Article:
Date Available


Year of Publication


Degree Name

Doctor of Philosophy (PhD)

Document Type

Doctoral Dissertation


Arts and Sciences



First Advisor

Dr. Alan Nadel


While addiction narratives have been a feature of American culture at least since the early 19th century’s temperance tales, the creation of the Johnson Intervention in the late 1960s and the corresponding advent of the War on Drugs waged by U.S. Presidents have wrought significant changes in the stories told about addiction and recovery. These changes reflect broader changes in conceptions of agency and the relationship of subject to culture in the postmodern era. In the way that it iterates the imperatives of the War on Drugs initiated by Richard Nixon, the rhetoric of successive U.S. Presidents provides a compelling heuristic for analyzing popular and literary texts as reflective of the changing shape of addiction and recovery narratives over the last half century. Johnson, by defining addiction, not intoxication, as a break with reality, argued that confronting addicts with narratives of the potential crises could convince them to seek treatment before they hit bottom. Johnson’s version of “reality therapy” thus presented threatened or simulated crises, rather than real ones. Examining presidential rhetoric and popular culture representations of addiction—in horror movies, “very special episodes,” and reality television—this dissertation identifies features of the postmodern Intervention and recovery narrative in fiction by William Peter Blatty, Stephen King, Jay McInerney, Tama Janowitz, David Foster Wallace, and Jess Walter. I demonstrate how the Intervention is key to understanding the cultural products of the War on Drugs and its continued salience in American culture.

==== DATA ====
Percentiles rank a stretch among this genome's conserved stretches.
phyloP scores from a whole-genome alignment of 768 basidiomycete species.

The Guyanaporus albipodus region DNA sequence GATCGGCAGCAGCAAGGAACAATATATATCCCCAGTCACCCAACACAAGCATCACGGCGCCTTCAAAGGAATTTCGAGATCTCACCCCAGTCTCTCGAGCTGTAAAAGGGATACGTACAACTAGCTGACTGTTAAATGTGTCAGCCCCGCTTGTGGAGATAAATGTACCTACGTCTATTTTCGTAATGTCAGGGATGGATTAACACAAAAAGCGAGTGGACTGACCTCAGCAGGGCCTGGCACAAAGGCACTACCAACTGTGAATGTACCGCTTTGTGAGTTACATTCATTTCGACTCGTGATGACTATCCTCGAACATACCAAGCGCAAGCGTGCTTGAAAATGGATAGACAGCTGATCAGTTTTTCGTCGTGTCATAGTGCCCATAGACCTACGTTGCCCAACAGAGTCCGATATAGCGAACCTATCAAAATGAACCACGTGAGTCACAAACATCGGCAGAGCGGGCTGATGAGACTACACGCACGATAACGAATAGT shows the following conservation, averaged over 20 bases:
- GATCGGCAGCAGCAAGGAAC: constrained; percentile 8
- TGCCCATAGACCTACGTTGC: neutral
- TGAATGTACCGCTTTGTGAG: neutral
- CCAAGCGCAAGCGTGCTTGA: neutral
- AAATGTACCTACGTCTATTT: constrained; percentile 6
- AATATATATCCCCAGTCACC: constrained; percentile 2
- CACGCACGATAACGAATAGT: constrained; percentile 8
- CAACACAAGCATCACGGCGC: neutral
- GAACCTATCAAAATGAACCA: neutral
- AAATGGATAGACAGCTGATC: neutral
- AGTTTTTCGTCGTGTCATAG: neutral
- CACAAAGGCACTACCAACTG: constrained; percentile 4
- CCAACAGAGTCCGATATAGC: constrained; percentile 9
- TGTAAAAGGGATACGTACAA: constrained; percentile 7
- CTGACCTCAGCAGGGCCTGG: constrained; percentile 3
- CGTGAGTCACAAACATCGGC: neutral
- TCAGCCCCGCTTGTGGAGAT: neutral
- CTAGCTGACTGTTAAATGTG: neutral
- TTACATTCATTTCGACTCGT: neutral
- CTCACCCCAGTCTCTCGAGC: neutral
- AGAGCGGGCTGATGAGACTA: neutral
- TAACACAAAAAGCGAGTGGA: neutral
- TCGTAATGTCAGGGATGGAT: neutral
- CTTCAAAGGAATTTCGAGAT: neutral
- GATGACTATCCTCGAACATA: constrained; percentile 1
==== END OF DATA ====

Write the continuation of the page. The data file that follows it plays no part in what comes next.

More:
Digital Object Identifier (DOI)